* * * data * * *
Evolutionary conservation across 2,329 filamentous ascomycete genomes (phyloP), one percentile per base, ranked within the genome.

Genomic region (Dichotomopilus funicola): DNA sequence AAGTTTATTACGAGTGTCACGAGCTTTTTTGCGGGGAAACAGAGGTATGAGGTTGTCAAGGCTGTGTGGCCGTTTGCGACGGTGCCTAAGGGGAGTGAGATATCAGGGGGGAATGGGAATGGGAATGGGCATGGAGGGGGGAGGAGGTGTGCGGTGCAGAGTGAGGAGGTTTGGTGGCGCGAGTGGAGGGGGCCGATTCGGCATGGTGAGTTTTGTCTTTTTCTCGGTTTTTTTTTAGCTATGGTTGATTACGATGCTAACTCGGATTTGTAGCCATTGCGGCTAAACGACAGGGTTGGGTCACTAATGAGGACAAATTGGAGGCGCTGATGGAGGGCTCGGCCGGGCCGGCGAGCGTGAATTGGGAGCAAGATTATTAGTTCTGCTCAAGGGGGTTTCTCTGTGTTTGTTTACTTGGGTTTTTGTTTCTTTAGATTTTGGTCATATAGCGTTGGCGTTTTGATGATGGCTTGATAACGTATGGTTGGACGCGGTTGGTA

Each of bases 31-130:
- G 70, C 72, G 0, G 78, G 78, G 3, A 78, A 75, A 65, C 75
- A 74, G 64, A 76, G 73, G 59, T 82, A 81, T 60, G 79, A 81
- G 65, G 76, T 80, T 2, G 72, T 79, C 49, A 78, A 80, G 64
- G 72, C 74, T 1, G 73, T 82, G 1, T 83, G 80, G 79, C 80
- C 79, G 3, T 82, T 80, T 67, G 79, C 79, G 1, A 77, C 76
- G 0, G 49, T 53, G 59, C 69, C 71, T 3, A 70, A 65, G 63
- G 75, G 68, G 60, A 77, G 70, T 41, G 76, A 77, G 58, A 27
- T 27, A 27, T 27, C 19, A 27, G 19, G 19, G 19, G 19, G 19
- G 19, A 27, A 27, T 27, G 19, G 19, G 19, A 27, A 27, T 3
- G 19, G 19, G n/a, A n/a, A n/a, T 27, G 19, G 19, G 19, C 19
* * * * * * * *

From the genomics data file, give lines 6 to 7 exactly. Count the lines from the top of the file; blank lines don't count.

- G 65, G 76, T 80, T 2, G 72, T 79, C 49, A 78, A 80, G 64
- G 72, C 74, T 1, G 73, T 82, G 1, T 83, G 80, G 79, C 80